Coffield v. Handel , No. 1:08-CV-2755-RLV (N.D. Ga. May 26, 2009) (unreported), aff’d, 599 F.3d 1276 (11th Cir. March 19, 2010), petition for certiorari, Coffield v. Kemp, No. 10-596 On December 6, 2010, CCD, the Coalition for Free and Open Elections, and Free & Equal filed an amicus brief in the United States Supreme Court, in support of the petition for certiorari filed by Faye Coffield, an independent candidate for U.S. House who was denied access to Georgia’s 2008 general election ballot. No minor party or independent candidate for U.S. House has successfully petitioned to access Georgia’s ballot since the state increased its requirements in 1964 – a period of 46 years. The case is Coffield v. Kemp, No. 10-596. The district court and the Federal Court of Appeals for the 11th Circuit summarily dismissed Coffield’s challenge to Georgia’s 5 ballot access requirements, on the ground that the Supreme Court upheld them inJenness v. Fortson, which was decided in 1971. In Jenness, however, the Court relied on the fact that minor party candidates had been able to access Georgia’s ballot in recent elections. The 11th Circuit discounted the fact that no minor party or independent candidate for U.S. House has done so since then on the ground that Coffield did not allege how many have tried. The purpose of CCD’s amicus brief is to provide the Court with facts confirming that many candidates have tried but failed to comply with Georgia’s petitioning requirements in the 46 years since Jenness was decided. This is significant because the Court has repeatedly concluded that courts reviewing the constitutionality of ballot access laws must consider whether or not candidates are able to comply with them.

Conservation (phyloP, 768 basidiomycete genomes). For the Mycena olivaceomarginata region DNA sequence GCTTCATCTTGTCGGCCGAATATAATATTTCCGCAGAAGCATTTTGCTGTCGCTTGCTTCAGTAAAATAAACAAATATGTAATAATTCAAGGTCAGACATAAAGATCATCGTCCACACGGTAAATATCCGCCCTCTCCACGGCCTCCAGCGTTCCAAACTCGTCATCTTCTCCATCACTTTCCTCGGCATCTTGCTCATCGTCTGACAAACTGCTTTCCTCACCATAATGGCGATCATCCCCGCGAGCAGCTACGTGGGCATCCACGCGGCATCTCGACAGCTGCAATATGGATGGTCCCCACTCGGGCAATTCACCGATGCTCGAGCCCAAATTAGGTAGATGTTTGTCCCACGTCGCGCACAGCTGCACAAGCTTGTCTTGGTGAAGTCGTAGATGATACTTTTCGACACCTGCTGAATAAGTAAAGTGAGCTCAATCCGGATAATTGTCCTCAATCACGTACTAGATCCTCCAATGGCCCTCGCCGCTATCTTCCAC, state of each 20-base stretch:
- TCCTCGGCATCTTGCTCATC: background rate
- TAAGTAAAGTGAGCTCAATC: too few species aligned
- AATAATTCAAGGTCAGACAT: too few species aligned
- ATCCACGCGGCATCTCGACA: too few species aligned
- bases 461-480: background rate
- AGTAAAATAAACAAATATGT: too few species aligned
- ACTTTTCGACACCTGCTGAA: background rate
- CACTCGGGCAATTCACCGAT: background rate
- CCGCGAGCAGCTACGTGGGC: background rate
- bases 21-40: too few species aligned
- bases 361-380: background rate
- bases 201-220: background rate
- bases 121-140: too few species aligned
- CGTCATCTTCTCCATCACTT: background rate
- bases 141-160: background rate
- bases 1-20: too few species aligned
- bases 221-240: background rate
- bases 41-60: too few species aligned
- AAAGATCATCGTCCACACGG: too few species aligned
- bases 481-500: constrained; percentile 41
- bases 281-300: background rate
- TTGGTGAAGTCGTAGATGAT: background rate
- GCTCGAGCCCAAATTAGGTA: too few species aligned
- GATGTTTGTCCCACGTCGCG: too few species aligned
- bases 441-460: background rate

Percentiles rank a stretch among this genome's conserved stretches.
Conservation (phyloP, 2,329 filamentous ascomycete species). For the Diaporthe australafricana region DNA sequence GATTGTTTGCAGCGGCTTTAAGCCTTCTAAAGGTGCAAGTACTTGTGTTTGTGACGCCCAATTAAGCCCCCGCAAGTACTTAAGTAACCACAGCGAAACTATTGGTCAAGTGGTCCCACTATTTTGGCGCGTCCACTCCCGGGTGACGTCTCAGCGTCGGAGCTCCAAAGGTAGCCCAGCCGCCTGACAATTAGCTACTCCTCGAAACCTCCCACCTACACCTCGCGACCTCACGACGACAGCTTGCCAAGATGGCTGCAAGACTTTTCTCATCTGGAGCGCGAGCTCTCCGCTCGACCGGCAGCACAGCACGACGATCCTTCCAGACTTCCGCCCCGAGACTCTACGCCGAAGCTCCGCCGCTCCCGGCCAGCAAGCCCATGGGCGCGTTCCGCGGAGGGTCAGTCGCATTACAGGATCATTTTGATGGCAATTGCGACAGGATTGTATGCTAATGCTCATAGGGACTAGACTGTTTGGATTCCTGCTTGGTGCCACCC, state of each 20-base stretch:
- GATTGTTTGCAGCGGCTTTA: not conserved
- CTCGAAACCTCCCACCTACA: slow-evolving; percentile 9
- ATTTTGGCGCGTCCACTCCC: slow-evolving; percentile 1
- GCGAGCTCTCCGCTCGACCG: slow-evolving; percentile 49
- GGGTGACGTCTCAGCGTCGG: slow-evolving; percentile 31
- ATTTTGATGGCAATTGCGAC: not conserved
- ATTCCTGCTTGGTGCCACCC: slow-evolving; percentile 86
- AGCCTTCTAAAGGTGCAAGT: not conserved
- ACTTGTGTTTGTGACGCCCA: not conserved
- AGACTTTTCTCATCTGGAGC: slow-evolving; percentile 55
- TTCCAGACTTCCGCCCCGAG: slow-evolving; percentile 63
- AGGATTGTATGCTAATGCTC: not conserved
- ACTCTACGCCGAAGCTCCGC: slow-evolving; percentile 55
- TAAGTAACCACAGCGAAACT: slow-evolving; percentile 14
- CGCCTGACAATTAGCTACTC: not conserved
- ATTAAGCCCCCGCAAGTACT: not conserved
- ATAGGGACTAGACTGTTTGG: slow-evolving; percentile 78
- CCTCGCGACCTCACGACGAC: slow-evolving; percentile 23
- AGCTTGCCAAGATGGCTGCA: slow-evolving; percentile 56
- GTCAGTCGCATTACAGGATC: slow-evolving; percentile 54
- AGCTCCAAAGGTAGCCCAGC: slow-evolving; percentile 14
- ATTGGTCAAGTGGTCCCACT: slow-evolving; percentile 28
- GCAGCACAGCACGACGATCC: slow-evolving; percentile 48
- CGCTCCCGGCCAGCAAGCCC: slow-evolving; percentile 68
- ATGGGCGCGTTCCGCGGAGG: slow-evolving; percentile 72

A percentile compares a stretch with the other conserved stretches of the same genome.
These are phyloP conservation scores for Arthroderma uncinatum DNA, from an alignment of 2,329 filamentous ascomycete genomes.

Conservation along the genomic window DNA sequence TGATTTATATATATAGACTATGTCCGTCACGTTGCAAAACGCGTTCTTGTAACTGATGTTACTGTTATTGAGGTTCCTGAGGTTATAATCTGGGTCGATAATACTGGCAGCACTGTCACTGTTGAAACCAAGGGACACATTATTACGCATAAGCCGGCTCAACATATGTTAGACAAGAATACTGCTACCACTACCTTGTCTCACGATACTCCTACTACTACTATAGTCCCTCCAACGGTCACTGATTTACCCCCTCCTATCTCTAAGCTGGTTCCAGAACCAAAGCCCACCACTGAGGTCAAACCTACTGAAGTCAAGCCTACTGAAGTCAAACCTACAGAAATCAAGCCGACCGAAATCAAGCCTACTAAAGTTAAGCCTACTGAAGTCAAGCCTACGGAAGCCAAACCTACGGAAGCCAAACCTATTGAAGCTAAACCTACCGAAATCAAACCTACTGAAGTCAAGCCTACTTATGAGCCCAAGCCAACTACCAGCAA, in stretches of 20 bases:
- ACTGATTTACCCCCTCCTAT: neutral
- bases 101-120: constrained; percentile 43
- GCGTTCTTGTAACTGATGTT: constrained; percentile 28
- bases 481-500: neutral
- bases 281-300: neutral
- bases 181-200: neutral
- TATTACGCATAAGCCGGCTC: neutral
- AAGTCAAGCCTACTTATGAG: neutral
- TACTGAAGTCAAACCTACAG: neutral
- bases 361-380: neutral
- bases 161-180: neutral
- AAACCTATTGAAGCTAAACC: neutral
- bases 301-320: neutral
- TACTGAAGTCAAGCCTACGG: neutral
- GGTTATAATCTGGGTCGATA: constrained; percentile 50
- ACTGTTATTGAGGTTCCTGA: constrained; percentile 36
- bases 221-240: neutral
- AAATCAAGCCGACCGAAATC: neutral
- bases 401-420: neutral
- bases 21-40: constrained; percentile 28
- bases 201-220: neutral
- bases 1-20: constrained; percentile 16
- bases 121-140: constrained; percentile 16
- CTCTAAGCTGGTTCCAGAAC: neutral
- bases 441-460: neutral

Hoffman v. Knutson, No. 08-375 (Aug. 20, 2008) On August 14, 2008, CCD joined an Emergency Application for a Stay of Enforcement, submitted to the United States Supreme Court on behalf of Herbert J. Hoffman, independent candidate for United States Senate in Maine’s 2008 General Election. The Application requested the Court to stay enforcement of a July 28, 2008 decision of the Supreme Judicial Court of Maine, so that Hoffman could file a Petition for Certiorari. The Maine state court decision removed Hoffman from Maine’s ballot, even though all parties conceded that he had submitted a nomination petition with more valid signatures than state law required. Hoffman could not prove that three particular signatures had been signed in the “presence” of his petition circulators, however, according to the unspecified legal definition of that term, and so the three signatures in question were invalidated, together with every other signature on the three petition sheets in question, even though the signatures themselves were not found to be invalid. Justice Souter denied the Application on August 20, 2008.
Libertarian Party of North Dakota v. Jaeger, No. 3:10-cv-64 (N.D. July 14, 2010) On July 14, 2010, CCD filed a lawsuit in federal district court for North Dakota to challenge the constitutionality of a state law that bars winners of the North Dakota Libertarian Party’s primary election from appearing on the general election ballot, because they did not receive a specified minimum number of votes. The plaintiffs are the North Dakota Libertarian Party and three of its candidates for state legislature – Richard Ames, Thommy Passa and Anthony Stewart – each of whom was denied placement on North Dakota’s November 2, 2010 general election ballot, despite being the undisputed winner of the party’s primary election in June. The lawsuit challenges N.D.C.C. § 16.1-11-36 on the ground that the statute burdens plaintiffs’ First and Fourteenth Amendment rights without furthering any legitimate state interest. The Libertarian Party became ballot-qualified in North Dakota by submitting a nomination petition with more than 7000 valid signatures, as required by law. Therefore, the lawsuit alleges, the Libertarian Party has already demonstrated support among the electorate, and North Dakota has no basis for requiring the party’s primary election winners to receive a minimum number of votes in order to access the general election ballot. On July 29, 2010, CCD filed a motion for preliminary injunction, which requests that the court direct North Dakota Secretary of State Alvin A. Jaeger to certify the Libertarian Party candidates for inclusion on North Dakota’s November 2 general election ballot in time for the statutory deadline of September 8, 2010.